The disadvantage in the use of pH induced inteins is the possibility that premature cleavage may occur during protein expression. This problem is eliminated by using thiol-inducible inteins, at the expense of increased costs of production and potential alterations to the native structure of the protein (e.g. removal of disulfide bridges). These inherent drawbacks can be abolished by using split inteins (trans-splicing; see above) [10] [24] . This methodology is applied in the commercially available pTWIN-vectors (New England BioLabs). The two vectors contain two different domains of the DnaB mini-intein from Synechocystis sp. strain PCC6803 [1] . The efficiency of trans-splicing was initially demonstrated in the expression and purification of the green fluorescent protein (GFP) [48] , and a modified method is also available using the DnaE split intein from Nostoc puntiforme [49] [50] , facilitating an ultra-rapid and cost efficient tagless, split intein-mediated purification procedure. This modified method, labelled as SIRP (Split-Intein Mediated ultra-Rapid Purification of tagless proteins), facilitates the purification of target proteins in less than an hour, using a single-step purification protocol [49] [50] . Re-

Figure 4. Schematic representation of protein purification using intein tags. In the classic approach the intein is inserted between the target protein and the purification tag. After protein purification using an affinity resin specific for the tag, the intein splicing reaction is induced via a change in the pH (A) or using a thiol compund (B). The IMPACT CN system uses the chitin binding domain (CBD) as an affinity tag. The splicing reaction is induced using a thiol such as DTT at low temperature. In (C) and (D) the IMPACT system used for both N- or C-terminal cleavage is illustrated.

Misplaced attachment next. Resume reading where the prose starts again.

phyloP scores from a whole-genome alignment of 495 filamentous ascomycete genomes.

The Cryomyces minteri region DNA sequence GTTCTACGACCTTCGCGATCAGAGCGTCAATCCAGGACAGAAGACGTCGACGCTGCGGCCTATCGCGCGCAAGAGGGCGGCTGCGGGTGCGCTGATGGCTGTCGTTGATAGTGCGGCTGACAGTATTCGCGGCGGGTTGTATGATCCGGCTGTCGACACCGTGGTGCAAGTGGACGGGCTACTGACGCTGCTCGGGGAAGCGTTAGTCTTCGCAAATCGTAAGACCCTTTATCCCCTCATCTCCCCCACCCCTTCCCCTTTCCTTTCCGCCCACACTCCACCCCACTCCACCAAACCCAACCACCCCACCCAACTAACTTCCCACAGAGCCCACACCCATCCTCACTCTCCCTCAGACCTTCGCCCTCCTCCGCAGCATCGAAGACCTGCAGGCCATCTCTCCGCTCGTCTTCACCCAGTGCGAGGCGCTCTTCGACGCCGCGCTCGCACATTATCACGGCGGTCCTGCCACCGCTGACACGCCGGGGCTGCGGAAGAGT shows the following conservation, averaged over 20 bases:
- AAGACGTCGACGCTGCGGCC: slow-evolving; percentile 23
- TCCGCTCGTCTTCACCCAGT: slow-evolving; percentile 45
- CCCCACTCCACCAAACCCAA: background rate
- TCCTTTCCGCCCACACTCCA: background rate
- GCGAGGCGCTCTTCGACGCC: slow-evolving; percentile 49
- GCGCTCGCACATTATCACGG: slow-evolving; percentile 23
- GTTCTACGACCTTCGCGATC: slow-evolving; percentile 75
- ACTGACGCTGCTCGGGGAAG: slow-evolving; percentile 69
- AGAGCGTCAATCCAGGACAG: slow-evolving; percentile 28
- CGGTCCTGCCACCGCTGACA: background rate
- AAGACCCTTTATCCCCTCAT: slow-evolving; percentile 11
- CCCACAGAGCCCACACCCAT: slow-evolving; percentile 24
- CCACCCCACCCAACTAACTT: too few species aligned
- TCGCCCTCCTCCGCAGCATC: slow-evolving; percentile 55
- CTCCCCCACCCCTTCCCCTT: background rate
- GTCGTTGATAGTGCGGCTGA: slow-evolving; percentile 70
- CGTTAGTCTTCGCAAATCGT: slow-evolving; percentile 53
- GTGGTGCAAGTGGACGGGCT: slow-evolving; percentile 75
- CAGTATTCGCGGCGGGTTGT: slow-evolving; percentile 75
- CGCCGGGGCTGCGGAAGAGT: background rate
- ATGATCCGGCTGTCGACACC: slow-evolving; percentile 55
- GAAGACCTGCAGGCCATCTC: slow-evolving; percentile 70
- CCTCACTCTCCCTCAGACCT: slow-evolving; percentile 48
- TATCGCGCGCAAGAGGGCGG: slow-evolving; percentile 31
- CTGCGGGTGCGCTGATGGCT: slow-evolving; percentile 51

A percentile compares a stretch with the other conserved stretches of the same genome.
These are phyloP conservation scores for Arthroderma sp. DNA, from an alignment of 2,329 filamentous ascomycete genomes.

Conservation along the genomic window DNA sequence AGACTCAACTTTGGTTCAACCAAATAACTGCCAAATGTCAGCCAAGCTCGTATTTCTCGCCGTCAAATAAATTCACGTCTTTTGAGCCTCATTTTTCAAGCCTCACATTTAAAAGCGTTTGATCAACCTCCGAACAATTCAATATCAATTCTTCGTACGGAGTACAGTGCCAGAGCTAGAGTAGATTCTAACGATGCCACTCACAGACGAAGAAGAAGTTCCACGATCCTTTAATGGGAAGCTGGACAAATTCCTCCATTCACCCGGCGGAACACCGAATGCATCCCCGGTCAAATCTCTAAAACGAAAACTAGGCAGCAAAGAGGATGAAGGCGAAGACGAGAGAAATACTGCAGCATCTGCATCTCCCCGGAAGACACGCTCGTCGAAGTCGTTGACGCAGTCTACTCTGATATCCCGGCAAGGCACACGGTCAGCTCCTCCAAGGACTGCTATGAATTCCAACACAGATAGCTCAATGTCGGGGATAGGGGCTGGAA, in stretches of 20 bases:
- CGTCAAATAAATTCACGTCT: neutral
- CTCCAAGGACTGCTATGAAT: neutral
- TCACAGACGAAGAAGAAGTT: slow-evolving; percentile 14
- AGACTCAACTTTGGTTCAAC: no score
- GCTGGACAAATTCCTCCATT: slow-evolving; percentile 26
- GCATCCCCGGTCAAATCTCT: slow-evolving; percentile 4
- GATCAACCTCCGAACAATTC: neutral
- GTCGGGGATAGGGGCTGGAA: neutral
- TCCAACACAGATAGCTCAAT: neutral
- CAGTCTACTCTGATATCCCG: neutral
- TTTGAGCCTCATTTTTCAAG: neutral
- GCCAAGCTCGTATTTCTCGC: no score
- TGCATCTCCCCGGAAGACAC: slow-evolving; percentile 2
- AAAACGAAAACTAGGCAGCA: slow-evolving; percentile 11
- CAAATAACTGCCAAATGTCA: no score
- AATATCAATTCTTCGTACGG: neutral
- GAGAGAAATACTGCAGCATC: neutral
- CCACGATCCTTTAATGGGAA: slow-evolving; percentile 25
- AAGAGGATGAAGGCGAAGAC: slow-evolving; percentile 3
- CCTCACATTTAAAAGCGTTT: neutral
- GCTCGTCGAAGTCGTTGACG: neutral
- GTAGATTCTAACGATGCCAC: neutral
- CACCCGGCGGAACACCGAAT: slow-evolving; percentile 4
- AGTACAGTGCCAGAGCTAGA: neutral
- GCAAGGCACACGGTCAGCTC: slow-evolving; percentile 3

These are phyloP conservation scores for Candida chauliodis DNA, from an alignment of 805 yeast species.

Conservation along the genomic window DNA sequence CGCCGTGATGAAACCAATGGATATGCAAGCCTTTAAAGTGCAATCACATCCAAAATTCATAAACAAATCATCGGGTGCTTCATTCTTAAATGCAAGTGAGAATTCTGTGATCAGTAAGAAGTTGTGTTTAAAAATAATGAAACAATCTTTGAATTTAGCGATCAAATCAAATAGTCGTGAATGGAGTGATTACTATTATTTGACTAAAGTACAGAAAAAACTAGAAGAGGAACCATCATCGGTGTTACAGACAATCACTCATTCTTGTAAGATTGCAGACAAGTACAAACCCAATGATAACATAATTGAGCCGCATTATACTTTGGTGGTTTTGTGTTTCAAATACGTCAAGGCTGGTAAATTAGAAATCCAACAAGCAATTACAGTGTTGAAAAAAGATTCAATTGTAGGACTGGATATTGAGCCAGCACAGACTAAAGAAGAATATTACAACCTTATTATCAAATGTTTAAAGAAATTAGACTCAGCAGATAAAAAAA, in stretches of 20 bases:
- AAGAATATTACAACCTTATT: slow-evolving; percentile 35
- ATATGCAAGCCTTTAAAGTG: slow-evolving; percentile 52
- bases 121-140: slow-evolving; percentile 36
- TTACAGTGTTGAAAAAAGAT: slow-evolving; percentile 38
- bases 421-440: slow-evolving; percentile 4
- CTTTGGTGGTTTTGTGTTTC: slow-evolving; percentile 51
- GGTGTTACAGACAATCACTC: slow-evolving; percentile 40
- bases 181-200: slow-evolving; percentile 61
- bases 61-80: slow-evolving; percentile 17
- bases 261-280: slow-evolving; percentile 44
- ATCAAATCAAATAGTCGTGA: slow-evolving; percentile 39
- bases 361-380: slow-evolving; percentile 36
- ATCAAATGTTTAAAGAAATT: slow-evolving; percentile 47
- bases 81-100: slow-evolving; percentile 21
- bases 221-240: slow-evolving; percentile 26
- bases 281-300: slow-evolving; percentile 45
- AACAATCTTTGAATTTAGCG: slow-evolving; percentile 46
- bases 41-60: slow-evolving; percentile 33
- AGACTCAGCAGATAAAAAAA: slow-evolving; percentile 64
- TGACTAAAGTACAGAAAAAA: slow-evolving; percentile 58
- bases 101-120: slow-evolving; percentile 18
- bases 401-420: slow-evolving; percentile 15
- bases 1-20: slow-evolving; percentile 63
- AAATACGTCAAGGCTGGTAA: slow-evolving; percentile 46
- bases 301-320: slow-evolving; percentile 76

cently, the split intein protein purification-mediated approach was used to produce two pharmaceutically relevant molecules, the recombinant human glucagon-like peptide-1 (GLP-1) from Escherichia coli [51] and the lunasin peptide [52] . The former is a hormone used in the treatment of patients suffering from type-2 diabetes [51] [53] . Lunasin is a promising anti-cancer peptide, demonstrated to have apoptotic effects in colon cancer cell cultures and in mouse xenograft models [54] [55] .

2.1.2. Alternative Approaches

Regardless of the type of intein used the methods described above rely on the use of high-affinity resins for protein purification, and such resins are generally expensive. Thus, alternative strategies have been conceived that use different, cheaper support matrices to assist protein extraction. Two of the most effective approaches use the elastin-like polypeptide (ELP) [56] and the polyhydroxybutyrate (PHB) or polyhydroxyalkanoates (PHA) granules as matrices [57] [58] . Both approaches facilitate chromatography-free purification, using a simple centrifugation step instead to recover the pure sample [30] . Both ELP and PHB/PHA granules were successfully used to express and purify proteins in microbial cells (such as BLR (DE3) E. coli [58] - [64] ), as well as in plant bioreactors [57] [65] .